I’m happy to accept your invitation to respond to Mark
Latham’s slur against me. It is completely and utterly untrue.

I received documents from a number of sources in
researching the series of reports for TheSydney Morning Herald in 2002 that led
to the then Revenue Minister, Senator Helen Coonan, and her husband paying about
$25,000 in back taxes on their holiday home on Sydney’s Pittwater. None of them
came from her garbage bin, nor did I ever, or would I ever “rummage through
other people’s garbage” for a story, as Mr Latham asserts in his
book.

Mr Latham has egregiously embellished details of my
visit to Senator Coonan’s property to support his claim that “even the better
ones in the press gallery” act unethically.

The facts are these: as a first step in my research, I
went to the holiday home to establish that I had the right place. I knocked on
the door. No-one was home. On my way out of the property I noticed a pile of old
magazines on the footpath, apparently for collection. On top was an Economist
magazine bearing the Minister’s name and her home address in Woollahra. That
told me I had the right place. I picked it up and put it in my bag.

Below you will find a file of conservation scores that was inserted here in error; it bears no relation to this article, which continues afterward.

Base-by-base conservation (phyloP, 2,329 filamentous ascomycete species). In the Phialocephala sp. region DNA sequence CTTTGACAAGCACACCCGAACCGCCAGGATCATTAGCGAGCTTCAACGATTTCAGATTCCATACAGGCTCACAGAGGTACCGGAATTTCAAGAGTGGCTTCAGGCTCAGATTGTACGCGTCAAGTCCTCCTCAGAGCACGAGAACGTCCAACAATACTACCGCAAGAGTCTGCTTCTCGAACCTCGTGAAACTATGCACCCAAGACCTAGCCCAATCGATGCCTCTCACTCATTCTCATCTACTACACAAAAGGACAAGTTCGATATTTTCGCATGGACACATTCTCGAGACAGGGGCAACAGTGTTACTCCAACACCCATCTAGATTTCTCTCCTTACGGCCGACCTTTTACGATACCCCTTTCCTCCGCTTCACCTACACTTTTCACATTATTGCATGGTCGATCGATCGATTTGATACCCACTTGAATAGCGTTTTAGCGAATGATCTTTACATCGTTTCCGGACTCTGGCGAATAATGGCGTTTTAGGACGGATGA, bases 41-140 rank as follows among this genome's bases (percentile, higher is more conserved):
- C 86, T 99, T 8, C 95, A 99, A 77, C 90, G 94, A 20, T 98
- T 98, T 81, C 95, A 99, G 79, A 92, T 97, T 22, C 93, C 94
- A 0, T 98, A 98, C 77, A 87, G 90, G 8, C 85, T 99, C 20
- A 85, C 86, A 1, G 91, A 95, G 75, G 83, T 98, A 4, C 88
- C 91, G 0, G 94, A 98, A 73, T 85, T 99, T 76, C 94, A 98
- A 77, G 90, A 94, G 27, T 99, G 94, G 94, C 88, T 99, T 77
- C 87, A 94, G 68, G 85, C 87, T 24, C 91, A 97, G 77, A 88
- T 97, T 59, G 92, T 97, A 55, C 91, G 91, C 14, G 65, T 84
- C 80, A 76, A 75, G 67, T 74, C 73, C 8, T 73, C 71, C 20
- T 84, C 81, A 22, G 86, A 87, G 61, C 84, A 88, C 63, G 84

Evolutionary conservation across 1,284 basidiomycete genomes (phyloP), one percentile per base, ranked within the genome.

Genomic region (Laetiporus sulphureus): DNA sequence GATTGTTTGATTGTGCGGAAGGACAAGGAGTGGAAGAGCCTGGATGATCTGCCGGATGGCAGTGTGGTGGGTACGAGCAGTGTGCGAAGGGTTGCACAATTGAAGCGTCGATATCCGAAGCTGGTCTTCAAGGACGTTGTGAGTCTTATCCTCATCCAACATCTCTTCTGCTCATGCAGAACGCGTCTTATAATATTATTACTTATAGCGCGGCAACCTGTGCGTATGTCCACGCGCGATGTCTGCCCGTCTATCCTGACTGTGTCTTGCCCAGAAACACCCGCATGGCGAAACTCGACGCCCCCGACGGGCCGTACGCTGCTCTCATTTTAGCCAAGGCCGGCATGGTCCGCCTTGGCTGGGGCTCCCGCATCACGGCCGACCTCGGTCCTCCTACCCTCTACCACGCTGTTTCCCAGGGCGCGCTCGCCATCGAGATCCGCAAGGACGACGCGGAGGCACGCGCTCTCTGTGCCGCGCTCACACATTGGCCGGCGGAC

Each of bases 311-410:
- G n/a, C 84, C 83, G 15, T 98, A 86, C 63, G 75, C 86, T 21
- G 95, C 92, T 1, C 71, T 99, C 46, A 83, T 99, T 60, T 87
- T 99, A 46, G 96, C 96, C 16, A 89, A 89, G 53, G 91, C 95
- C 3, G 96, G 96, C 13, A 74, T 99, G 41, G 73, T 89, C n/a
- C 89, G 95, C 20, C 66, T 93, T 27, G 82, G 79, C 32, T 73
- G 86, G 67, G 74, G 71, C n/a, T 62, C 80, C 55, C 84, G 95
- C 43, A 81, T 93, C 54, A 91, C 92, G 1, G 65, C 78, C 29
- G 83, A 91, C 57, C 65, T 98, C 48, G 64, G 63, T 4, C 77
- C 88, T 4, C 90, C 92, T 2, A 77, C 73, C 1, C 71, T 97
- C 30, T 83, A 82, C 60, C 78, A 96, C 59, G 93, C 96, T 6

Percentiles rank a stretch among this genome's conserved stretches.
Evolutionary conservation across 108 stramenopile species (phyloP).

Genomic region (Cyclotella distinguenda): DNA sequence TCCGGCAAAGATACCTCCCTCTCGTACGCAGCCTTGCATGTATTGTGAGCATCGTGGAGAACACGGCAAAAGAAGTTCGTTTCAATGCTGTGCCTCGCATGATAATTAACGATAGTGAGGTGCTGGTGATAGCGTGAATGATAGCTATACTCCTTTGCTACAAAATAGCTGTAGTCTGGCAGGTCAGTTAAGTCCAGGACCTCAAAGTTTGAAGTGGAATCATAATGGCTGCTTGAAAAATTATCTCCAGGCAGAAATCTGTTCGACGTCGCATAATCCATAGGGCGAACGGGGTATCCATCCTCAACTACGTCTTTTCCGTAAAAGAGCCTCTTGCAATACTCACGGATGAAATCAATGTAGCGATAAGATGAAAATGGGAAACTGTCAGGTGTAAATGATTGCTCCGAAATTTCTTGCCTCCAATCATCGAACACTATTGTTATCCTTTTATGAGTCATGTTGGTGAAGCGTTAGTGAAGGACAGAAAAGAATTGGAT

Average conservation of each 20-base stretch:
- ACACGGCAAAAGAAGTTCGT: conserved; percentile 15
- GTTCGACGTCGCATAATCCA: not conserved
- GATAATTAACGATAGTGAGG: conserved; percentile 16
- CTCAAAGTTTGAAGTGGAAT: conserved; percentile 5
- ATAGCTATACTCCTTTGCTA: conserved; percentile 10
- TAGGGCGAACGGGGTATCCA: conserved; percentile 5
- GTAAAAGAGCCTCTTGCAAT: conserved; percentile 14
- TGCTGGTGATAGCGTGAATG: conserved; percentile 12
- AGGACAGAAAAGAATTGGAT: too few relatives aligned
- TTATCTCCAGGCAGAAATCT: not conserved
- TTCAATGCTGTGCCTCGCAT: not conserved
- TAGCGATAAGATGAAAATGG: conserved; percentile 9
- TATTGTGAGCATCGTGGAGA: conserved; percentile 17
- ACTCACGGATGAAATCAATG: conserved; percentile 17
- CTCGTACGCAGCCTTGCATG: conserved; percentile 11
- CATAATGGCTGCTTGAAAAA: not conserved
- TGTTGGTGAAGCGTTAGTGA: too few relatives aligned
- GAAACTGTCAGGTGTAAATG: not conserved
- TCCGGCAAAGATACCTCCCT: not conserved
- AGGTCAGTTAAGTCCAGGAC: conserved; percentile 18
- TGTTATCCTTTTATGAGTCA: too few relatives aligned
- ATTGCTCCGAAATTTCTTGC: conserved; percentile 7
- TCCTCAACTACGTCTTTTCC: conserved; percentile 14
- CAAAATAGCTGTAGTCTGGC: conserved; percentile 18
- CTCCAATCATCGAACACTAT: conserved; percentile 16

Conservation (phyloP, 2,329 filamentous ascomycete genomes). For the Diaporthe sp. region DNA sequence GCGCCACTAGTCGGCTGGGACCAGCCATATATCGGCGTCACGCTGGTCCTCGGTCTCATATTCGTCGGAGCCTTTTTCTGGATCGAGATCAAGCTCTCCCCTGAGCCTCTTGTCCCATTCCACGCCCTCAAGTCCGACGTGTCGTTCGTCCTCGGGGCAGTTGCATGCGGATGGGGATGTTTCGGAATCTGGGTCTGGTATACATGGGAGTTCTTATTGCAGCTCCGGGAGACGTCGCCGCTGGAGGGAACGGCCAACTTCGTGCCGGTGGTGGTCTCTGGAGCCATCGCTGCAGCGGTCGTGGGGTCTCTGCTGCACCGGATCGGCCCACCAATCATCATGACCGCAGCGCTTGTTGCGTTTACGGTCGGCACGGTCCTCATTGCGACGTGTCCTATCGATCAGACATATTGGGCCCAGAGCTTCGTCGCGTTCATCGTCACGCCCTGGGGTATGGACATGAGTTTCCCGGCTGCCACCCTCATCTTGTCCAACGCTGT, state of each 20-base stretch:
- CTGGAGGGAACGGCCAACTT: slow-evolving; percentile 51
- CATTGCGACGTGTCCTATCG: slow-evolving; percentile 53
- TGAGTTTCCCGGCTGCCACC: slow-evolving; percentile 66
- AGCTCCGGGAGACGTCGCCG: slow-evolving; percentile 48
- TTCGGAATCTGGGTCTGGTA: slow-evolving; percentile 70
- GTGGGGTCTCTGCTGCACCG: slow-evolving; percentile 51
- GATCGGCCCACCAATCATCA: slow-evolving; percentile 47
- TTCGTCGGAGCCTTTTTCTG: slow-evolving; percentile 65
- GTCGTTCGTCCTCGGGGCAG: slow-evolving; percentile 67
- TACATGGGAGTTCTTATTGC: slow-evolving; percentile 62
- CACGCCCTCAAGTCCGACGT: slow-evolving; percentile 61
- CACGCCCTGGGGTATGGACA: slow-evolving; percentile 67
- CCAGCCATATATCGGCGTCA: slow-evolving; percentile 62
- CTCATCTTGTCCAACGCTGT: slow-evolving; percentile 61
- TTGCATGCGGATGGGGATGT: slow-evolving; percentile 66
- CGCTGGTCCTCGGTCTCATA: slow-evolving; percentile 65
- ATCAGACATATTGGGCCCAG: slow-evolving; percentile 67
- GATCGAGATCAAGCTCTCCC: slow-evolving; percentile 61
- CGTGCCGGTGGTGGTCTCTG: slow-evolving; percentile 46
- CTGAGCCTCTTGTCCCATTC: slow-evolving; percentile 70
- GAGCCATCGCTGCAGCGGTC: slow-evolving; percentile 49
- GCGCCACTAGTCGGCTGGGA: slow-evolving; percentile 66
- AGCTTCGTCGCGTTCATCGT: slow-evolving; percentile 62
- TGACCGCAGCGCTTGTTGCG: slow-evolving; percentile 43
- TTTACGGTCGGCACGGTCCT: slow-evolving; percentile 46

This is not “rifling through a minister’s garbage bin.”
It is picking a magazine up off the footpath.

Mr Latham has revealed himself in his diaries as one of
my sources for that series of reports. I told him of my visit to the minister’s
holiday home when I returned to Canberra, including finding the magazine. I do
not recall sharing any documents with him, but that may have happened.
Politicians and journalists share documents on a daily basis. But I can state
without qualification that no document came from any garbage
bin.

I’ve always believed journalists should not be precious
– particularly political journalists. We dish it out to pollies on a daily
basis, and should be prepared to accept criticism in return.

Mr Latham’s slur, however, is not valid criticism. It is
a total misrepresentation of the truth, which he is using to sell a
book.

Peter Fray

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